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Impact of Nazi rule

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Establishing the totalitarian state

By 1933 Hitler was one large step closer to his goal of having complete control of Germany. Before the March elections of that year he had been made Chancellor - the second most powerful political job in Germany. Using the powers that the job gave him, he actively sought to increase his power even more.

Destroying the Reichstag

In February 1933, the Reichstag building was burned down. Hitler blamed the Communists for the fire and arrested the party's 81 officials. After the March elections, using the fire as an excuse, Hitler banned his greatest rivals, the Communist party.

The Enabling Law

At the March elections the Nazi party was the largest single political party. After suspending the Communists, and using his storm-troopers (the SA) to intimidate members of the other parties, Hitler had the two-thirds majority in the parliament he needed to suspend the country's constitution.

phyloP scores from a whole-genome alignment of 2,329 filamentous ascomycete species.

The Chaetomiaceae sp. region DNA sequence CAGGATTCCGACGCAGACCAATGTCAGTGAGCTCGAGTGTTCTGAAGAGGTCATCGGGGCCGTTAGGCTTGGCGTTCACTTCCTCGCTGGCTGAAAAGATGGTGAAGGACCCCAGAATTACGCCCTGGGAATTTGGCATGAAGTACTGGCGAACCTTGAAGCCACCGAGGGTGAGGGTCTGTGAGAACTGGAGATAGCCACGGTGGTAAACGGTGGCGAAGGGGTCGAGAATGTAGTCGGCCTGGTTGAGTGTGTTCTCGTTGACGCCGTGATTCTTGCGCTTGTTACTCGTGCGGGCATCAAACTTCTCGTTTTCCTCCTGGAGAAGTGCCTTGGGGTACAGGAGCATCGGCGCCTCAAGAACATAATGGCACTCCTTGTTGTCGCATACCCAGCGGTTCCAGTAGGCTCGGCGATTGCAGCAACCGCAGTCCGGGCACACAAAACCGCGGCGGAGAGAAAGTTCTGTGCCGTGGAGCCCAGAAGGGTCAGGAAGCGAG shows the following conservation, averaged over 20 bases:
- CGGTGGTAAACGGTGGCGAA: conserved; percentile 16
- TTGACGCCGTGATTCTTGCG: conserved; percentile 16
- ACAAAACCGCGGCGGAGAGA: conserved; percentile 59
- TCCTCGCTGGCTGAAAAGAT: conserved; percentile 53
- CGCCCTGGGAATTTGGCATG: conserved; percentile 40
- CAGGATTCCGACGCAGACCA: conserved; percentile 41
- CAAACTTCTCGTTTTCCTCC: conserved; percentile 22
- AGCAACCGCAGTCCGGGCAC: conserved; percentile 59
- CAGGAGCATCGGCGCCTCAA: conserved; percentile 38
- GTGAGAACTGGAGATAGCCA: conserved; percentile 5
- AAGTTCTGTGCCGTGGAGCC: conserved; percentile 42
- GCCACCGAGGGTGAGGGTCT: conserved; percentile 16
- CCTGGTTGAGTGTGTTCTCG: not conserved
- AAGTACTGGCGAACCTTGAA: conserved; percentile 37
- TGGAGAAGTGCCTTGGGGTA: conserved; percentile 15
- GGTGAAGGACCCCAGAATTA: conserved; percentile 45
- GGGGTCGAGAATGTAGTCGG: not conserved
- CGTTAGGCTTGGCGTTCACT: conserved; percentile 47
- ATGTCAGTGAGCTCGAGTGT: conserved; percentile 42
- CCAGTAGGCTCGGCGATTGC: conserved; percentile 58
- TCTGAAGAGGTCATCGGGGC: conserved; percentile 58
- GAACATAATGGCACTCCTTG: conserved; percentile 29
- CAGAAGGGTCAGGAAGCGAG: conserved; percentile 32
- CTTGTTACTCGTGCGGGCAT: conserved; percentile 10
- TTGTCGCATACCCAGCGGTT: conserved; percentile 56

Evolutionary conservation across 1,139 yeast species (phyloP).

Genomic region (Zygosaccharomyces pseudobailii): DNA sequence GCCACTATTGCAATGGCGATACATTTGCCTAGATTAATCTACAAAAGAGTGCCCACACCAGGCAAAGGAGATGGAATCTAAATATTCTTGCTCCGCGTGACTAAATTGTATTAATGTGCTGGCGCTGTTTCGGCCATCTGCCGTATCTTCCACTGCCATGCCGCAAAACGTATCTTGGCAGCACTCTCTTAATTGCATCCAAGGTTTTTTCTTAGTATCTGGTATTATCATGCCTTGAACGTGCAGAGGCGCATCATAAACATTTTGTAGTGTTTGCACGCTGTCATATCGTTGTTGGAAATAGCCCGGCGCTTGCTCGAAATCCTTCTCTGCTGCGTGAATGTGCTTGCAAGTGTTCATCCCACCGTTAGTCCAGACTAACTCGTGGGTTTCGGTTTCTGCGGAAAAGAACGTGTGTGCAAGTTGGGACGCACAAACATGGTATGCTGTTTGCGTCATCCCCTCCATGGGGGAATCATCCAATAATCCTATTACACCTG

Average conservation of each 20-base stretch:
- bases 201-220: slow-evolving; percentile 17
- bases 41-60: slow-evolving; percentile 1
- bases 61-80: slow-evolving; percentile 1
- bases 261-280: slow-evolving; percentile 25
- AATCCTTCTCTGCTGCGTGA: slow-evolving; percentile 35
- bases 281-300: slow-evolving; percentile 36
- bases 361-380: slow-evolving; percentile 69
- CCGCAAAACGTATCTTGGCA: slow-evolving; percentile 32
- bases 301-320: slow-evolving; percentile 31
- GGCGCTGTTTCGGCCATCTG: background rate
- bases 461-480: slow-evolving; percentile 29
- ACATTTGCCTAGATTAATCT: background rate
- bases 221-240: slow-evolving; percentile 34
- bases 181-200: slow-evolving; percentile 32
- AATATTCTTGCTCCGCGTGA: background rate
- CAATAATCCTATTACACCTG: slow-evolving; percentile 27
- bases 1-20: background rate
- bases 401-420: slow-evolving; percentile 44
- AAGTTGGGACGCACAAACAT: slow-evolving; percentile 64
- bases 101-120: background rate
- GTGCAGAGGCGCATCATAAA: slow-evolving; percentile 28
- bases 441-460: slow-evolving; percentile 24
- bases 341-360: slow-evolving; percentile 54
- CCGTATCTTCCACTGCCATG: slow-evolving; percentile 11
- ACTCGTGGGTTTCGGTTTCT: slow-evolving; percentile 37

This meant Hitler now had the power to issue new laws without consulting parliament.

  • He made the Nazis the only legal political organisation in the country. The other parties were banned or dissolved themselves.
  • No-one could now challenge the Nazis legally, which made opposition very dangerous. Opponents of the Nazis had to work in secret, and some fled abroad.

Suppressing all opponents

In April 1933, the parliaments of the German states (Lander) were replaced by Nazi governors who could appoint and dismiss officials and judges.

  • Anti-Nazis or Jews were removed from the civil service.
  • In May 1933, trade unions were banned and replaced by the Labour Front.
  • In June 1934, in the 'night of the long knives', Ernst Rohm, leader of Hitler's storm troops was killed, along with 400 of his men. This ensured the German army would be loyal to Hitler and showed that even Nazi supporters were not safe if Hitler doubted their absolute loyalty.

In August 1934, President Hindenburg died. With the support of the army, and with no one left to oppose him, Hitler combined the role of President with that of Chancellor and assumed the title of Fuhrer (Leader) of Germany.

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GCSE Bitesize: Nazi Germany (mp3 audio)

GCSE: Nazi Germany (pdf script)

What was it like to live in Nazi Germany?

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